Instead the brilliant minds have decided to re-ignite the Cold War and heat it up, for no apparent sound reason or long-term benefit. Maybe it’s syphilis, after all Hitler thought it was a brilliant strategy to invade Russia before winter, and this plan could be as equally well conceived. Certainly past performance in Iraq indicates an uncertain, unforseen and likely un-welcome outcome.

  28. David Habakkuk says:

    ‘These independent states are not Russian, and Russia must be reminded that just as they deserve the respect of the world community, so does Georgia, Poland, and Ukraine, for example.’
    These three states are quite different. Poland is — due to the policies of mass murder and population displacement pursued by Hitler and Stalin — ethnically and linguistically cohesive. The other two are not.
    In Georgia, both Abkazia and South Ossetia are formally part of Georgian territory, but resist integration into Georgia, and look to Russia to defend them.
    Part of the Ukraine is very much Russian in culture. The country is made up of areas which were part first of the Hapsburg Empire and were then incorporated in Poland after WWI, and areas which were historically part of the Russian Empire. Kiev, of course, is where Russian Orthodox culture came from. Galicia is anti-Russian, European leaning, Ukrainian in language, Uniate in religion. Donetsk/Crimea are Russian-leaning, Russian in language, Orthodox in religion — and ambivalent about the idea of an independent Ukrainian statehood. Central Ukraine is neither quite one nor the other — which means that if the country ever did split, the process could be messy.
    In Georgia, both Abkazia and South Ossetia are formally part of Georgian territory, but resist integration into Georgia, and look to Russia to defend them.
    A corollary of all this is that the expansion of NATO never made much sense. In the light of history Polish fears of Russian aggression may be understandable — but for what conceivable reason could the Russian military want to reoccupy that country? Incorporation of either Georgia or the Ukraine in NATO — for which there appears to be a great deal of support in Washington — would be unlikely to make either country more secure, and in the case of the Ukraine could easily exacebate ominous tendencies towards polarisation already visible in that country.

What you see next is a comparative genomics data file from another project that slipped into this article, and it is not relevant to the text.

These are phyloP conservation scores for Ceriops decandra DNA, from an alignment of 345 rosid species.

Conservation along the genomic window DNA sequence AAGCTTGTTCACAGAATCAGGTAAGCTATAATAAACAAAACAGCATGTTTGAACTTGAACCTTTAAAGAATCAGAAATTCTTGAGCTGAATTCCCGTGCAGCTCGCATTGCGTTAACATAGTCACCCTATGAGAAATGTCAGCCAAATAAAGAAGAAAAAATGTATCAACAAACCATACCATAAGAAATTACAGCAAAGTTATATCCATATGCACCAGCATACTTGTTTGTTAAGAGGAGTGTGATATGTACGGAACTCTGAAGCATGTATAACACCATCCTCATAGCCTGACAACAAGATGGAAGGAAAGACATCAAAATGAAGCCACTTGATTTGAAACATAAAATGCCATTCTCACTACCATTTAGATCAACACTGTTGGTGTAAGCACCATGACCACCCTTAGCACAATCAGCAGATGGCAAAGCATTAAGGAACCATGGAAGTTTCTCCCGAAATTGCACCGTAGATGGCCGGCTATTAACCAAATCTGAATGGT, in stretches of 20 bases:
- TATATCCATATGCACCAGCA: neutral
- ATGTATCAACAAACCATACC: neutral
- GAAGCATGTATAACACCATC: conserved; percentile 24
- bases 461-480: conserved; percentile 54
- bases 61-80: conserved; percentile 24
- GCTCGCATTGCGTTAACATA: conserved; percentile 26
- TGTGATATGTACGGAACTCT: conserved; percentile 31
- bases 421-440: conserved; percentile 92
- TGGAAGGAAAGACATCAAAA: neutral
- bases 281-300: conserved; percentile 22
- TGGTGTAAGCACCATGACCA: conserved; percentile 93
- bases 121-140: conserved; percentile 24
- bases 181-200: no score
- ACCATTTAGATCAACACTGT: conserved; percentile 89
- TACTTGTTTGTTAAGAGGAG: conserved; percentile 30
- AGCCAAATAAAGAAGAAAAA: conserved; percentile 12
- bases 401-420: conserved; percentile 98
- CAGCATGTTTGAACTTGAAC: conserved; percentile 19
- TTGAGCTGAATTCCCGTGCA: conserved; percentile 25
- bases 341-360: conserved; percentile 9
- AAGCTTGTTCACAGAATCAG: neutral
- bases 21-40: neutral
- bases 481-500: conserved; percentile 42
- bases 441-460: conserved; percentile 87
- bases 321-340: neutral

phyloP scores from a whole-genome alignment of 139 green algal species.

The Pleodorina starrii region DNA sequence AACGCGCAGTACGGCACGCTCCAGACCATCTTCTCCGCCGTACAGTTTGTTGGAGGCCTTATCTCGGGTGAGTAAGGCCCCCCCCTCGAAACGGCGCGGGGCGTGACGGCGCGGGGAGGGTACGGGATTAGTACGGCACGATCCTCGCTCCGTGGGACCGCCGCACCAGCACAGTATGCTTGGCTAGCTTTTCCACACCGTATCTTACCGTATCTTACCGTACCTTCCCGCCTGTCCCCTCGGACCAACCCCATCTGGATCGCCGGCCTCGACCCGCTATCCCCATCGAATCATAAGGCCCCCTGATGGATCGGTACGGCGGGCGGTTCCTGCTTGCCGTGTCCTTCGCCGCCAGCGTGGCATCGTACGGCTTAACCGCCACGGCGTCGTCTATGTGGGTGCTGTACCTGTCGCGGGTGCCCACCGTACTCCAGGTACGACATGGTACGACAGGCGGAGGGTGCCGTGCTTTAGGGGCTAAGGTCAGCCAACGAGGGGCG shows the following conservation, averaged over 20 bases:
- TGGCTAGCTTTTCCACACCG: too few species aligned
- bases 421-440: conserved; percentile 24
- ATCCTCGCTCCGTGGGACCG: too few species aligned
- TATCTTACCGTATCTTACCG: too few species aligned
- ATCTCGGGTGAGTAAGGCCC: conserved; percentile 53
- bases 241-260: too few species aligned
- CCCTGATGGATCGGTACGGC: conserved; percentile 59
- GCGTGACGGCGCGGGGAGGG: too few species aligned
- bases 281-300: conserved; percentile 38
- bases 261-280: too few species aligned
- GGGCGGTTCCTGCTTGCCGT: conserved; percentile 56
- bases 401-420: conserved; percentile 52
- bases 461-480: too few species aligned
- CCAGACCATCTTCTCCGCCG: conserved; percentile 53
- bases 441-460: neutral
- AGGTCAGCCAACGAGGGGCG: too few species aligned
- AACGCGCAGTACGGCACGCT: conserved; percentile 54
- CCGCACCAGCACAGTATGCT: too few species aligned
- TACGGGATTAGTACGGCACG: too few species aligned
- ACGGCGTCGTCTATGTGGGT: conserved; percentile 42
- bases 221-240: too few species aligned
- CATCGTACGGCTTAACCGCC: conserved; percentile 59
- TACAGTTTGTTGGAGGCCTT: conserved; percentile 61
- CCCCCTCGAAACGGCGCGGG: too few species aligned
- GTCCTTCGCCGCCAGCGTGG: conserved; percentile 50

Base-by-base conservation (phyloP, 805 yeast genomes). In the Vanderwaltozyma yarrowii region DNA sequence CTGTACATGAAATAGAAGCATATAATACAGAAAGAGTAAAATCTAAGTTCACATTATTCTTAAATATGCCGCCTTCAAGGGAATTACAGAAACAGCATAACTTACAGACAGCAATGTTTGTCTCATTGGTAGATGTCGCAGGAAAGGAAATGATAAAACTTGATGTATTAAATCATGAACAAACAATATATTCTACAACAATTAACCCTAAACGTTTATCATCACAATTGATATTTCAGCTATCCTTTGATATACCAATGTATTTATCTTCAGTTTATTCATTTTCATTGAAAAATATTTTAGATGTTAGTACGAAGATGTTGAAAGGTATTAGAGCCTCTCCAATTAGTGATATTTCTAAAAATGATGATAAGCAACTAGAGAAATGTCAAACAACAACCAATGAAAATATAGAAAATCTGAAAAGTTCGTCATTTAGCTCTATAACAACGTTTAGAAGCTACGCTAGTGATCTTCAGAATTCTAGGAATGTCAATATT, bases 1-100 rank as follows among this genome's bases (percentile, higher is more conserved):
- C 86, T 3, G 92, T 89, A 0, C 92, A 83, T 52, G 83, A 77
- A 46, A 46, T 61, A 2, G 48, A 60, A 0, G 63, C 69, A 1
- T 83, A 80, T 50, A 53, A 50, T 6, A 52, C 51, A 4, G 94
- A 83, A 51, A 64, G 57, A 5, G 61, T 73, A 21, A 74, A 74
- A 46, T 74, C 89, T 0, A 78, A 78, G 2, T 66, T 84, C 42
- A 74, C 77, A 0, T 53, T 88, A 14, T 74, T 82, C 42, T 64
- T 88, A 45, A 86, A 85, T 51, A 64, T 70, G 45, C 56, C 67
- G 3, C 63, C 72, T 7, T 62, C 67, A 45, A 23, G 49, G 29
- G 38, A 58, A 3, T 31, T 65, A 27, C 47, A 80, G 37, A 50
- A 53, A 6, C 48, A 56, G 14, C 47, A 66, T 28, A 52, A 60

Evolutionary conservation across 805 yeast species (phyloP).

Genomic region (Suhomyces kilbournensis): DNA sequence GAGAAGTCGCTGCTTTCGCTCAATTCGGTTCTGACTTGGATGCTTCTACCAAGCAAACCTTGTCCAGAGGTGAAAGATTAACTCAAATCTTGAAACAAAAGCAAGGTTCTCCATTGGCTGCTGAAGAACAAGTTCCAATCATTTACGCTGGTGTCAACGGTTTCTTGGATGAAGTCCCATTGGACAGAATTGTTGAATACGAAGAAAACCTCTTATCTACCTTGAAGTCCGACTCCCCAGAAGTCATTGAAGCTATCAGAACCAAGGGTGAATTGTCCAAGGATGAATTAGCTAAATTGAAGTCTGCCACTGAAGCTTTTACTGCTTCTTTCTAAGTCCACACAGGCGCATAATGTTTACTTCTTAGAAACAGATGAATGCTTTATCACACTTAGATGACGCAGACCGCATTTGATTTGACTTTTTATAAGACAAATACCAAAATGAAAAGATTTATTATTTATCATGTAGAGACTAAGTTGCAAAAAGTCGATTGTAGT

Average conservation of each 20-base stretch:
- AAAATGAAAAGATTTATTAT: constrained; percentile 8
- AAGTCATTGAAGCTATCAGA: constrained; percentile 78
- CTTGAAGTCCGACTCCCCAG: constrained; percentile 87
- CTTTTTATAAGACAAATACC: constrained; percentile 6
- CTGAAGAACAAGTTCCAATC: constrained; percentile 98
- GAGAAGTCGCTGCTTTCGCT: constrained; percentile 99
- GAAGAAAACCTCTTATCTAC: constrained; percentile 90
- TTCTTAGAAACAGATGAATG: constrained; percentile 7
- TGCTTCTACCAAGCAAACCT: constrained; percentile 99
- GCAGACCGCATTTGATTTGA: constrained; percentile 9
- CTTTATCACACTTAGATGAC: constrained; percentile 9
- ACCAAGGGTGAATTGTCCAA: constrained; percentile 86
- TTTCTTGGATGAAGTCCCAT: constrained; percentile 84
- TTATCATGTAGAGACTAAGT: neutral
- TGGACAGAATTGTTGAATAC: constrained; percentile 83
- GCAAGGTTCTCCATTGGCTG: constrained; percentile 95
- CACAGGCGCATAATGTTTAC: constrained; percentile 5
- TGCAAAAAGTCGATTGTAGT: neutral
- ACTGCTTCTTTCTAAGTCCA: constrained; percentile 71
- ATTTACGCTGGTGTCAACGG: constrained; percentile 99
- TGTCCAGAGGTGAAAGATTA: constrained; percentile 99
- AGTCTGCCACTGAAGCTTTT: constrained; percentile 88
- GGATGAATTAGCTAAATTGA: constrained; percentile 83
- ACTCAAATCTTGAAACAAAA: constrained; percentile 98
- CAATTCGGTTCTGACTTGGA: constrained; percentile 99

As Anatol Lieven pointed out not long ago, the entire plan for Ukrainian NATO membership ‘violates one of the most fundamental rules of strategy: never make a really important, really visible commitment that you already know you will not be able to keep in a crisis, but from which you cannot withdraw without terrible humiliation. Above all, don’t do this if your move is actually going to increase the threat of crisis. To make false promises of this kind is not only deeply reckless, it is also deeply unethical.’
    There was actually another German strategy for getting hold of Russia’s raw materials — the strategy of the ‘continental bloc’, advocated by the so-called Ostlers in the German Foreign Ministry, in particular by Werner von der Schulenberg, German ambassador in Moscow in the period leading up to the German attack on the Soviet Union. In essence, this involved the incorporation into the Anti-Comintern Pact of the Soviet Union, the power against whom that Pact had been directed. The argument behind this was that Stalin was turning from an international into a national socialist.
    Who knows? Had Schulenberg’s advice been followed, the twentieth century might have ended up as the German century.
    Today the situation is very different from in the Thirties. The Asian economies are now both dynamic and hungry for raw materials. There are plenty of people in Russia who do not share Putin’s orientation towards Europe, and would like to see the country’s foreign policy redirected towards the East. Can Europeans assume that the availability of Russian raw materials — above all energy — is simply a matter of economics, and is not affected by the quality of the political relationship?
    I do not know the answer, but would be happier if there was more serious discussion.
    The whole ‘nuclear primacy’ argument is a carrying over into the post-Cold War world of patterns of thinking from the Cold War. There is absolutely no reason why those against whom a bid for such primacy is directed should respond symmetrically. The Russians could quite easily — and I think relatively inexpensively — target much of Europe with the Iskander-M. Then they can say to the U.S. — all right, deliver your first strike, but we will take Europe down with us. We will all die quickly — and you can die slowly. Again, the Iranians do not need to ICBMs to counter American nuclear power. They could realistically expect to plunge the world economy into catastrophic recession by a judicious choice of Middle Eastern targets.
    In both cases, however, the problem of command and control vulnerability is liable to mean that these responses involve decentralisation of the formal authority and physical ability to launch nuclear weapons. The effect will be greatly to intensify risks of accidental launch, and of weapons falling into the hands of terrorists.